Also known as blowfish, porcupinefish are medium- to large-sized tropical fish that belong to the Diodontidae family. Found in shallow temperate and tropical seas throughout the world, porcupinefish are known for their ability to inflate their bodies – a trait also exhibited by their cousins, the pufferfish.
Aside from their body-inflating ability, however, porcupinefish are perhaps more known for their distinctive features: the spines from which they get their name.
It is these spines that have inspired experts from Japan's National Institute for Materials Science (NIMS) to pursue research regarding superhydrophobic materials.
As detailed in the American Chemical Society's journal ACS Applied Materials & Interfaces, this is because the majority of the superhydrophobic materials currently in production employ a coating of tiny needle-like structures that stick out vertically from their surface. These structures, experts said, keep water droplets from making their way down to that surface by holding them up above a layer of air, thus allowing them to just roll off.
Unfortunately, these micro-needles are rigid and fragile, and often break off when the material is bent or twisted, or when it gets scraped across hard surfaces. This is in stark contrast to porcupinefish spines which, despite not being superhydrophobic, are inherently pliable, which means that they are not as easily damaged even when subjected to the same stresses as conventional superhydrophobic materials. (Related: Seashell-inspired shatterproof glass: Researchers engineer strong composite glass based on mother of pearl that can resist impact.)
As described in the study, researchers Yoshihiro Yamauchi, Masanobu Naito and their colleagues from NIMS attempted to replicate this property by making scaled-down copies of porcupinefish spines, which they created out of zinc oxide, and a silicone polymer.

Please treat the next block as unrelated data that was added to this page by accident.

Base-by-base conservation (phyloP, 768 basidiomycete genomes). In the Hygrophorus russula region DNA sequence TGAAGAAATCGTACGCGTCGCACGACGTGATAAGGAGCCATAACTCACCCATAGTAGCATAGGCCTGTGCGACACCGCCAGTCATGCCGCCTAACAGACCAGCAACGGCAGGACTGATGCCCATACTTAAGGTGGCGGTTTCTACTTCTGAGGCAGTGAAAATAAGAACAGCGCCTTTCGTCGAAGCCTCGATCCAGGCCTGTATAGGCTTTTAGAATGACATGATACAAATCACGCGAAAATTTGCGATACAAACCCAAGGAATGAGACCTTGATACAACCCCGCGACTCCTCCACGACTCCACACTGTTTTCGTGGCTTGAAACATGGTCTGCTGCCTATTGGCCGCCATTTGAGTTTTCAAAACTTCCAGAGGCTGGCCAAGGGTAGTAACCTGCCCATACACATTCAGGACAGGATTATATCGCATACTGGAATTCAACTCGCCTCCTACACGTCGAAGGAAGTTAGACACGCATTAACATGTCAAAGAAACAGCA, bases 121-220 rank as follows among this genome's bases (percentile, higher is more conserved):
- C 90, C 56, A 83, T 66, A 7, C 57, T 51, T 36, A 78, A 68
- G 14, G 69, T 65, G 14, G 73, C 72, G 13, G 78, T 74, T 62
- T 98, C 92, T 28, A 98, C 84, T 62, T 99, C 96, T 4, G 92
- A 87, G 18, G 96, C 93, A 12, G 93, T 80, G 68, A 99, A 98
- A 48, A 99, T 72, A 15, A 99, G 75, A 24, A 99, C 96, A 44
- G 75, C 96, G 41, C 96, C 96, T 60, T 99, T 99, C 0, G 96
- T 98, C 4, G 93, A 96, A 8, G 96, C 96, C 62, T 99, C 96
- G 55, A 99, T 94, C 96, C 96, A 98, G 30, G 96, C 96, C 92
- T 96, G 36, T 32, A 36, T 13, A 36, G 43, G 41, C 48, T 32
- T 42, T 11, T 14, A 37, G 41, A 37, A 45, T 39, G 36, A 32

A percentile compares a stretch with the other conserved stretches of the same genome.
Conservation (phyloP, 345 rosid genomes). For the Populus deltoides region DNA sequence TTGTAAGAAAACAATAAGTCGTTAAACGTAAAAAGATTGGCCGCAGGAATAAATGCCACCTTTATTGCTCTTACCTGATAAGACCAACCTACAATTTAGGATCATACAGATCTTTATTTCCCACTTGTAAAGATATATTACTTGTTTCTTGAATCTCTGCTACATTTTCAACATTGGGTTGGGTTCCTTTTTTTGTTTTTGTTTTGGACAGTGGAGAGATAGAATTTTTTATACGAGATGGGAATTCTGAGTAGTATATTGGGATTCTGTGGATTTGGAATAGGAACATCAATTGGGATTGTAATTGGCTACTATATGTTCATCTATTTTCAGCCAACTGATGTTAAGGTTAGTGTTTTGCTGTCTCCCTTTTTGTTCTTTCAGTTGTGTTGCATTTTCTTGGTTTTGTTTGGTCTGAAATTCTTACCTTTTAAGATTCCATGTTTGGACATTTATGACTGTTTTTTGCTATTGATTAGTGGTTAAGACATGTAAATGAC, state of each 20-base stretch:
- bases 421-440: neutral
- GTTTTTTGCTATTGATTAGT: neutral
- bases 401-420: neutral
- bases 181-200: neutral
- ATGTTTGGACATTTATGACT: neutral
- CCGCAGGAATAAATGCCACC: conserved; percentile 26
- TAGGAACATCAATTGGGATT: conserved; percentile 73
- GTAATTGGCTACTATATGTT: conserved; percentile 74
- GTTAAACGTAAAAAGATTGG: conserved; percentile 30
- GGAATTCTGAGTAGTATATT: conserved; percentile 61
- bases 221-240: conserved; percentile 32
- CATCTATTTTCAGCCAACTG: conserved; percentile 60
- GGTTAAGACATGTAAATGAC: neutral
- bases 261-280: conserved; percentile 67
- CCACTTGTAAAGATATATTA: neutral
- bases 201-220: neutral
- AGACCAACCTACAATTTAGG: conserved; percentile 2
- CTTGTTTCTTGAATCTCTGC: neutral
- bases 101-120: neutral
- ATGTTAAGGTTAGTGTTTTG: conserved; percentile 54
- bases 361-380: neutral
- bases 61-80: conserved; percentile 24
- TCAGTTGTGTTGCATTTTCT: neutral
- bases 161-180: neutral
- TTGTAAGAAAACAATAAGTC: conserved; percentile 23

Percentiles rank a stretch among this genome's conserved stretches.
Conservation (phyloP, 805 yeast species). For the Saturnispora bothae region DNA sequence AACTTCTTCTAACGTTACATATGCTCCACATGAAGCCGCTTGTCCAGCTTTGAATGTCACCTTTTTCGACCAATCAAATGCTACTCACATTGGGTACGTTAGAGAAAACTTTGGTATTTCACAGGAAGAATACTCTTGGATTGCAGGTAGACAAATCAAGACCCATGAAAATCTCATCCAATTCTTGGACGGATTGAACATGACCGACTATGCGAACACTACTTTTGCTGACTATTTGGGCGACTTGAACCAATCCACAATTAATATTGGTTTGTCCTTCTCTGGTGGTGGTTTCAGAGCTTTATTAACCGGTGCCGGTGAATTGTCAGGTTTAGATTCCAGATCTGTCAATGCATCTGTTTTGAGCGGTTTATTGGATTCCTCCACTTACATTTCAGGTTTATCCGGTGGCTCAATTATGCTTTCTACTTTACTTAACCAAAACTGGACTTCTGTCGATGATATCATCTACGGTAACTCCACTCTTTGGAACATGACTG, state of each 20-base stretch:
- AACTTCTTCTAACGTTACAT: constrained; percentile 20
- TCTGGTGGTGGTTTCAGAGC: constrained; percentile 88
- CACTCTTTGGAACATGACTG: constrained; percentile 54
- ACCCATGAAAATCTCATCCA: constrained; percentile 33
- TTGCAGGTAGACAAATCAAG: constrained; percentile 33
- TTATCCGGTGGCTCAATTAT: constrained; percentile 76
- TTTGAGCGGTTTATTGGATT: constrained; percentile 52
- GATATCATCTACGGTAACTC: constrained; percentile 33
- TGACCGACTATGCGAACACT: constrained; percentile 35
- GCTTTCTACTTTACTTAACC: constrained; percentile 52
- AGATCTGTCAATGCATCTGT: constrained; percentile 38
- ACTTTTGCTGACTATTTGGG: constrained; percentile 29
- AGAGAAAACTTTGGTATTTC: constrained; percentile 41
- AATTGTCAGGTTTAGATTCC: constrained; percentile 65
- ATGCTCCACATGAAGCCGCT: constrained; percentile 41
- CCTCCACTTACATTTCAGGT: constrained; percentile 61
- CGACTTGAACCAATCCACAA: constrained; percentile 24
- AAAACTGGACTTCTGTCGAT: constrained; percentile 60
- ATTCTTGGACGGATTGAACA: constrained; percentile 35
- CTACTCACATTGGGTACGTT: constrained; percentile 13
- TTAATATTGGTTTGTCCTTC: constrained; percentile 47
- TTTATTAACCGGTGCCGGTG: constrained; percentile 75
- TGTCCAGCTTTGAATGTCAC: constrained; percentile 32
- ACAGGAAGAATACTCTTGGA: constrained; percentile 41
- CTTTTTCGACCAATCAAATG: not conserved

These two materials ensured that the resulting product had two contrasting mechanical properties: the zinc oxide was proved integral in the creation of hard, tetrapod-shaped micrometer-scale spines, while the silicone polymer helped form a highly flexible “skin.”
This flexibility, coupled with the density of the spines’ distribution throughout the material’s entire structure, meant that the final product is capable of continuously maintaining its water repellency, even after being repeatedly bent and deformed by external forces, and even after bits of it have been sliced off.
According to the researchers, the product – which they described as being “superior” to conventional water-repellent materials – has a wide range of practical uses, noting that it can be molded into various shapes to create objects that are hydrophobic all the way through, or coated onto other surfaces. In addition, the composite structure may even be used to help extend the durability of various other structural materials, noting that its flexible and porous nature may also be used to cushion other objects against mechanical impacts and deformation.
Aside from porcupinefish spines, other organic materials are being looked to as inspirations for new superhydrophobic textiles and industrial products. These include items such as rose petals, lotus leaves, the undersides of Salvinia ferns, and the bodies of springtails and fire ants.
More research, however, is needed in order to fully harness these materials’ properties on a much larger scale.